Ethiraj: One got the sense that you were a little charitable in the beginning…
Tharoor: Well, I have always said that he has said the right things and I still stress that. I actually disagree with very little he has said. My problem is that there is nothing to show and nothing to agree on what he has done.
There is a growing climate of intolerance in our country, which sadly, has been given free rein by the mere factor that Mr. Modi and the BJP government are in power.
Ethiraj: Alright, since we started saying that this is a ten-month report card, you feel that the time has come to ask questions about delivery?
Tharoor: We have started asking questions a couple of months ago, because a number of things that he had failed to do, he could have done it a lot earlier. Including, by the way, his interim budget in July, which was a simple carry over. But they said oh no, we have had only three months since we came to power. I am sorry, but Mr. Manmohan Singh had 34 days between becoming the Finance Minister and revolutionising the Indian economy through liberalisation.
Ethiraj: But the conditions were somewhat different.
Tharoor: Even then, the fact is that, Mr. Modi has been campaigning for more than a year and a half, he should have had some concrete plans to execute and he hasn’t done that.
Ethiraj: Let’s talk about the social side.
Tharoor: That’s what worries me also! There is a growing climate of intolerance in our country, which sadly, has been given free rein by the mere factor that Mr. Modi and the BJP government are in power. Because there is no question that the Sangh Parivar or the Hindhutva movement has, for a long time harboured certain regressive views towards minorities, towards the tradition of pluralism in Indian culture and so on. But because they were seen as fringe, ultimately they did not matter because it represented a small minority of extreme views. Once Mr. Modi, who was once very much believed to harbour similar views himself, came to power, these fellows had free rein and they really started running amok.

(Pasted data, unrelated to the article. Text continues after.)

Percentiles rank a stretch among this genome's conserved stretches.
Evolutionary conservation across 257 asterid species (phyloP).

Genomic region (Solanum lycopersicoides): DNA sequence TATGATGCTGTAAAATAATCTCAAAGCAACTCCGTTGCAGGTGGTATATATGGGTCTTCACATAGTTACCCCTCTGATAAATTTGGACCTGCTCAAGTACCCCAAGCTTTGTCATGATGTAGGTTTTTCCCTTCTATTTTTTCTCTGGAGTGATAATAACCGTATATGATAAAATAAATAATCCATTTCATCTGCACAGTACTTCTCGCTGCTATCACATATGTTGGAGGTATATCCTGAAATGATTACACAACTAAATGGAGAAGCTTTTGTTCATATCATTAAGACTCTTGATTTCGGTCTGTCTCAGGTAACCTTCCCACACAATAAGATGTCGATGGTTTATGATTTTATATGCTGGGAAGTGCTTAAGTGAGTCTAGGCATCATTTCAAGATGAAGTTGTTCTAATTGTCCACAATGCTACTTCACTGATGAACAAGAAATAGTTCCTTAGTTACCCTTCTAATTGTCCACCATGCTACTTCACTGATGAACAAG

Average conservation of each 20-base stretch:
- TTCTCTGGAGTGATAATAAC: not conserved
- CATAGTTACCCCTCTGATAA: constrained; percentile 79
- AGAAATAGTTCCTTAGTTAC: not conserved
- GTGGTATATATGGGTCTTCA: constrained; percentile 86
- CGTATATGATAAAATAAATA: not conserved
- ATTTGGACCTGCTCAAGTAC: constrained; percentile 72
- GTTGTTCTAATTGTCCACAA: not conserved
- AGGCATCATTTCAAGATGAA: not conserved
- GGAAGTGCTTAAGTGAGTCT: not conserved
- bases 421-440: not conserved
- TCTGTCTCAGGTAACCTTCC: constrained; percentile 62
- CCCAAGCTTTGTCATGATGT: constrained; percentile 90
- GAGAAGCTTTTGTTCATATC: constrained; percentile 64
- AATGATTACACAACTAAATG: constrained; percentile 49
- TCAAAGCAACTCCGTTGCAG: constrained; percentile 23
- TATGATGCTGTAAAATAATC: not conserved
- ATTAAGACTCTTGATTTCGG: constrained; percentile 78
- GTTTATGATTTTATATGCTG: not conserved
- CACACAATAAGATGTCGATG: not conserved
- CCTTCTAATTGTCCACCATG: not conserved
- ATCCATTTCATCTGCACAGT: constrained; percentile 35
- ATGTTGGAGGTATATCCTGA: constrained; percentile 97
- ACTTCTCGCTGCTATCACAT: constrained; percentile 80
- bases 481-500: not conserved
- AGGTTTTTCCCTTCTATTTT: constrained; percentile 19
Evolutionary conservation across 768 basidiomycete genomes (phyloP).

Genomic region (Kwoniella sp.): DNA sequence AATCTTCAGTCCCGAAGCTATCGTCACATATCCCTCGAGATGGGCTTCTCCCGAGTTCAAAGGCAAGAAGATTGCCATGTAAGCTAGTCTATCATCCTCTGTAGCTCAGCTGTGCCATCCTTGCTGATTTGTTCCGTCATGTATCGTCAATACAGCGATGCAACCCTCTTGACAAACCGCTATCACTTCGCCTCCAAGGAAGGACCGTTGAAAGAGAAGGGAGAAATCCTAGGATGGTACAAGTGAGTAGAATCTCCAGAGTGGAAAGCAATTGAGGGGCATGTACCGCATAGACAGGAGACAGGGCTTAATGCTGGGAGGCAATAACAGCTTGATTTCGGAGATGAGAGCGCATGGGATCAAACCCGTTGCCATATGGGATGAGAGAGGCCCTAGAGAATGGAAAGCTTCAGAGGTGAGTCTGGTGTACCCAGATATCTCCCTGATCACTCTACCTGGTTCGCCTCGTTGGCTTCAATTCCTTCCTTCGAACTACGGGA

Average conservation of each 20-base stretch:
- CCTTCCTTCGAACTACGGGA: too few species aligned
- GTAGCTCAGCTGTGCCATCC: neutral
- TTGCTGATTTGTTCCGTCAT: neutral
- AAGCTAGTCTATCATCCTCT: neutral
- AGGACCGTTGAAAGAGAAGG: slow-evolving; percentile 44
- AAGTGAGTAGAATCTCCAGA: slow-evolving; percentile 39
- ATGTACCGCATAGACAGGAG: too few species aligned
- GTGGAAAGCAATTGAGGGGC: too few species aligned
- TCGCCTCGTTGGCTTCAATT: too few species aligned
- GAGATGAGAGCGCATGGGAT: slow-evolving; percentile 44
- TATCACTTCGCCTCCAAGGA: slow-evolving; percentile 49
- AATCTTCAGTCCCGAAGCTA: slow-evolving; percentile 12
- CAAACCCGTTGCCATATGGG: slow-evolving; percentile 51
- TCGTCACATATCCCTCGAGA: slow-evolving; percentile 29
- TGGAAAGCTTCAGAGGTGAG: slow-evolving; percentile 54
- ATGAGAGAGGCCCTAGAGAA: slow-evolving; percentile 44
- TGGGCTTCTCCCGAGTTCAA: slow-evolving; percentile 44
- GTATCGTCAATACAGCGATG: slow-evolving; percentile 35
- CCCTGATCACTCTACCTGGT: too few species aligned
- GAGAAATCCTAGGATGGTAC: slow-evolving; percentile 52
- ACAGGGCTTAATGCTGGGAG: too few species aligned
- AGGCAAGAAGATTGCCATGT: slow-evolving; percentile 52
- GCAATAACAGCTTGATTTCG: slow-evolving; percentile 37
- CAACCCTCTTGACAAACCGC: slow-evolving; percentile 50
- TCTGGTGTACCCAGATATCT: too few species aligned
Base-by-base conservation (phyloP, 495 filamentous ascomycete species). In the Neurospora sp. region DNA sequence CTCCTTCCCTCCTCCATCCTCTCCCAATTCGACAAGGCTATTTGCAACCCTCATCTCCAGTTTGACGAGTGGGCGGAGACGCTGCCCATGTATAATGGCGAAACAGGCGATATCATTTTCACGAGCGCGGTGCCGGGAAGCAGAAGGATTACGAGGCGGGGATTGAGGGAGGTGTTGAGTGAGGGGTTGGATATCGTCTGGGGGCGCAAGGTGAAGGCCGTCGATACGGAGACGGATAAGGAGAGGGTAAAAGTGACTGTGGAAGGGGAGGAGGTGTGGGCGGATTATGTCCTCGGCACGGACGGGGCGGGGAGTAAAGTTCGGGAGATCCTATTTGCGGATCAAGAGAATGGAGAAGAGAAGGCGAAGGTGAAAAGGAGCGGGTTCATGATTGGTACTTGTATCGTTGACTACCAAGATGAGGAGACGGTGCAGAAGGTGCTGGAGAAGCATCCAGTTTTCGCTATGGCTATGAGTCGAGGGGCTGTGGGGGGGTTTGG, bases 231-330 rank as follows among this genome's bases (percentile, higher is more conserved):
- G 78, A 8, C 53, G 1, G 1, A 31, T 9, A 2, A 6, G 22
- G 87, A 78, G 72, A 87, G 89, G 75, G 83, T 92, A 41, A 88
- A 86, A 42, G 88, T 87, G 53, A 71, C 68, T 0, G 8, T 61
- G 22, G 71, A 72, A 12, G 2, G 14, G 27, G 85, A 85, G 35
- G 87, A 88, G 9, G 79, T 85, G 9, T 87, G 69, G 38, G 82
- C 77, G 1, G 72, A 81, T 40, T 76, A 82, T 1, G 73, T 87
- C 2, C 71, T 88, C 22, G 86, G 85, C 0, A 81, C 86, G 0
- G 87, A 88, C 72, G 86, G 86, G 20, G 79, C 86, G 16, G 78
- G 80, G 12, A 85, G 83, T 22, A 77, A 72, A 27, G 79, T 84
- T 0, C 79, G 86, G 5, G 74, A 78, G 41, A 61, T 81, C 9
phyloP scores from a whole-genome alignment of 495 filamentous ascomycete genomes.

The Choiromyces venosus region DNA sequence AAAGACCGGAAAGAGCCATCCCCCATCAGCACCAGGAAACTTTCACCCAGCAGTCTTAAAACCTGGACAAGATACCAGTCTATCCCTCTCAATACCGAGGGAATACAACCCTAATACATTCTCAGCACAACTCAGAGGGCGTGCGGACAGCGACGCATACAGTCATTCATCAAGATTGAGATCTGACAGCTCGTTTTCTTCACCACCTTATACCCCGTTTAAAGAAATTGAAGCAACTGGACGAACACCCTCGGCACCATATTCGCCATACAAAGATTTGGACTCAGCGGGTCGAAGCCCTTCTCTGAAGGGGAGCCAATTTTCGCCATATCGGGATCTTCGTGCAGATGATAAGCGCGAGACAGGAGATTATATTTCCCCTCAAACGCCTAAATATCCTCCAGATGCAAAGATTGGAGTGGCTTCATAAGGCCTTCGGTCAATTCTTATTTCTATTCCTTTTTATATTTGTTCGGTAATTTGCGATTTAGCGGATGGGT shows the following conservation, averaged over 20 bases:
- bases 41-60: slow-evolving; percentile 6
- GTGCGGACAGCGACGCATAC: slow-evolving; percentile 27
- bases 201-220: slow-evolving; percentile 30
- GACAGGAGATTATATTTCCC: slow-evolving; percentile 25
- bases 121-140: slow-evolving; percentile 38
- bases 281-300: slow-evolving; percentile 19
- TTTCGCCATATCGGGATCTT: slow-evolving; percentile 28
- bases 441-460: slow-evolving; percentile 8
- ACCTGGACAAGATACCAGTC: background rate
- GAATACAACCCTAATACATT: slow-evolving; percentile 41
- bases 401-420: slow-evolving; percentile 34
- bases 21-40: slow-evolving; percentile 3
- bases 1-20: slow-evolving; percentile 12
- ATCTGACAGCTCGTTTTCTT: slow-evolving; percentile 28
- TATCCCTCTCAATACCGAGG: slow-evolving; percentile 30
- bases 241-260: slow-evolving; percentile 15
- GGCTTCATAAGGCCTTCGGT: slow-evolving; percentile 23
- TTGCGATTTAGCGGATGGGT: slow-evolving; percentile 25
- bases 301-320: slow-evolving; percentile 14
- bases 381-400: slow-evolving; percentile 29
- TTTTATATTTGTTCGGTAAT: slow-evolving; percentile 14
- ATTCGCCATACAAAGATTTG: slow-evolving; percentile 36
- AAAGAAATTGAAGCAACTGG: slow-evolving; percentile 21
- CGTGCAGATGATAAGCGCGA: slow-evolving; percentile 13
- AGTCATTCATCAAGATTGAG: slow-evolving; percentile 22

The most outrageous things have been said by people who are either close to power or in power. We have had ministers dividing the population into “ramzaade” and “haramzaade”, the believers in Ram and bastards. That is the sort of division that somebody serving the minister and Mr. Modi’s government is allowed to get away with. We have had a prominent member of the ruling party in Parliament speaking in favour of constructing statues of Mr. Godse, the assassin of Mahatma Gandhi, rather than of Mahatma Gandhi.
Before, all of these things could have been clamped down upon immediately by the government, but Mr. Modi chose the longest time to stay silent. It was only when churches started getting vandalised and India started attracting deeply negative international press that he finally spoke. That too, only after President Obama had embarrassed us all by reminding our government and Prime Minister of the provisions of our constituency.
What, for some people, might seem like a trivial incident of a church in an outer suburb of Delhi being vandalized, makes it to the Frankfurter Allgemeine, the main newspaper in Germany. One of the German investors wrote to me saying “Is this the kind of India in which you want us to invest?”
Ethiraj: Is this having an impact on India’s image externally after Obama embarrassed us?
Tharoor: The problem in today’s inter-connected world is there is no such thing as a comment that stays within the audience that it is intended for. You can make an inflammatory speech and it becomes breaking news in New Delhi. Similarly, you can make a speech in New Delhi and be heard in Europe, the Arab world, Washington and so on. So the result is, what for some people might seem like a trivial incident of a church in an outer suburb of Delhi being vandalized, makes it to the Frankfurter Allgemeine, the main newspaper in Germany. One of the German investors wrote to me saying “Is this the kind of India in which you want us to invest?”